The Order also prohibits the concept that “meritocracy or traits such as a hard work ethic are racist or sexist.” Purported objective measures of merit, such as workplace tests and evaluations, have been used historically to exclude qualified members of protected groups from employment opportunities. The Supreme Court has recognized that the disproportionate impact of these tools of purported meritocracy can undermine equality and fairness in the workplace and can, in fact, violate federal law…. Under the Order, a reasonable employer has no way of knowing whether a seemingly appropriate discussion about the interplay between purportedly “meritocratic” standards and discriminatory impact—even a faithful explanation of the law—may be prohibited “inculcation” of the view of “meritocracy” as “racist.”
The administration’s official guidance about the executive order made it plain that they intended the order to be read expansively, not narrowly.
On September 28, 2020, OMB published a Memorandum entitled “Ending Employee Trainings that Use Divisive Propaganda to Undermine the Principle of Fair and Equal Treatment for All” (“Memorandum”), which provided additional content to EO 13950’s directives. The Memorandum expanded on the Order by highlighting terms, such as “critical race theory,” “white privilege,” “intersectionality,” “systemic racism,” “positionality,” “racial humility,” and “unconscious bias,” as key to identifying the targeted “divisive” diversity training programs.
This Memorandum singled out specific terms and subject matter, such as critical race theory or white privilege, as targets of the Order even though they were not explicitly included in the definition of “divisive concepts” proscribed by the text of the Order. […]
The FAQs provide that “[u]nconscious or implicit bias training is prohibited to the extent it teaches or implies that an individual, by virtue of his or her race, sex, and/or national origin, is racist, sexist, oppressive, or biased, whether consciously or unconsciously.” The FAQs do not explain how a training may “imply” the prohibited concept; nor does it indicate who determines whether there has been such an implication.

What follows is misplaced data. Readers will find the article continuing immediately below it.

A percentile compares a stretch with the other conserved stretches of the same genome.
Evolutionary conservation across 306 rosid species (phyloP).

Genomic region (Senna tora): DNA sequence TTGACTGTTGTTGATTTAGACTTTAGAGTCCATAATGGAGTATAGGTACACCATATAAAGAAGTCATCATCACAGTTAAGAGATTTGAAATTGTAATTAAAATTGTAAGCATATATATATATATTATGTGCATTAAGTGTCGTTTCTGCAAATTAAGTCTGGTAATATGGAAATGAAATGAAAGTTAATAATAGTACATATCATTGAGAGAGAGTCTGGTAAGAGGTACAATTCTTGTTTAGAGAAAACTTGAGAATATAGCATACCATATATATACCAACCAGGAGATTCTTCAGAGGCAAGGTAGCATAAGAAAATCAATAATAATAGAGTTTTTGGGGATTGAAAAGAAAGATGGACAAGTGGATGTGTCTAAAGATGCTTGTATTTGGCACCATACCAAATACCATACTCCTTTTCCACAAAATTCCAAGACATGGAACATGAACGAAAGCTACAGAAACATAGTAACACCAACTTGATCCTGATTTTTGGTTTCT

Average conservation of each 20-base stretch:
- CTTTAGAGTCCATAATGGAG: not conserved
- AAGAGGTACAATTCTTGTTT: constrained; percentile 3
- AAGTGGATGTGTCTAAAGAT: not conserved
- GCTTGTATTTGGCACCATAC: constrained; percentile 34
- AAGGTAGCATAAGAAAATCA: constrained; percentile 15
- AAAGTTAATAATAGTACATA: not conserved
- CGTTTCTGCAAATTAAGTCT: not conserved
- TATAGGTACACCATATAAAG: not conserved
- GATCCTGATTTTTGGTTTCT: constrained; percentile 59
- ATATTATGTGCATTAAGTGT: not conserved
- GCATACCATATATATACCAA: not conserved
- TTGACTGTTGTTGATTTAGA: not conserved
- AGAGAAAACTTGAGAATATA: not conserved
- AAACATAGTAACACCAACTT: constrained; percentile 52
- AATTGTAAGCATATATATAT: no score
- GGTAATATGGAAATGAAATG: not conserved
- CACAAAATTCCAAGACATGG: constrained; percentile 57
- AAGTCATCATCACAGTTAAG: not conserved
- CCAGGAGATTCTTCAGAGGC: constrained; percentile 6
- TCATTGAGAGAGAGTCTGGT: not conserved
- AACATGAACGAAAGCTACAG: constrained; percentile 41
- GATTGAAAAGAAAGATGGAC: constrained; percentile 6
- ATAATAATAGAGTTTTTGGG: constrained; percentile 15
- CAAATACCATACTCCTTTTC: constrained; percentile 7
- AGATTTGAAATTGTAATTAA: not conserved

So entire subjects are effectively banned. And what’s prohibited is not just the express statements of “divisive” ideas, but anything that, in the Trump administration’s subjective opinion, “implies” a prohibited concept.
Some of the state laws based on Trump’s EO are, remarkably, even worse. For instance, Texas’s anti-CRT law bans any course instruction that requires an “understanding” of the 1619 Project. So teachers aren’t just prohibited from forcing students to agree with the 1619 Project, as some of the law’s proponents claim; they’re effectively enforced from teaching about it at all. (Since it would be impossible to teach something while not trying to get students to understand it).
It also says that if any current controversy is taught, teachers must teach all sides “without giving deference to any one perspective.” That means that a science teacher can’t teach evolution unless they give equal weight to “intelligent design,” or deference to climate change science over denialism, without possibly bring legal consequences down on their school. (But it’s more likely they’ll be ordered not to teach such subjects at all.)
A pro-CRT-ban member of Utah’s board of education provided a list of terms that indicate CRT is in use. Terms on her list include “equity,” “anti-racism,” “systemic racism,” “social justice,” “diversity,” and “inclusion.” Again, imagine the decision being made by a principal while a district lawyer urges her to avoid anything that possibly could lead to liability – and they both have a copy of this list. The results would not be narrow or carefully controlled.
Trump’s executive order was attempted censorship, and so are the state laws based on it. And the anti-CRT movement is not making distinctions; they’re in effect defining “CRT” very broadly to include any left-wing anti-racism views.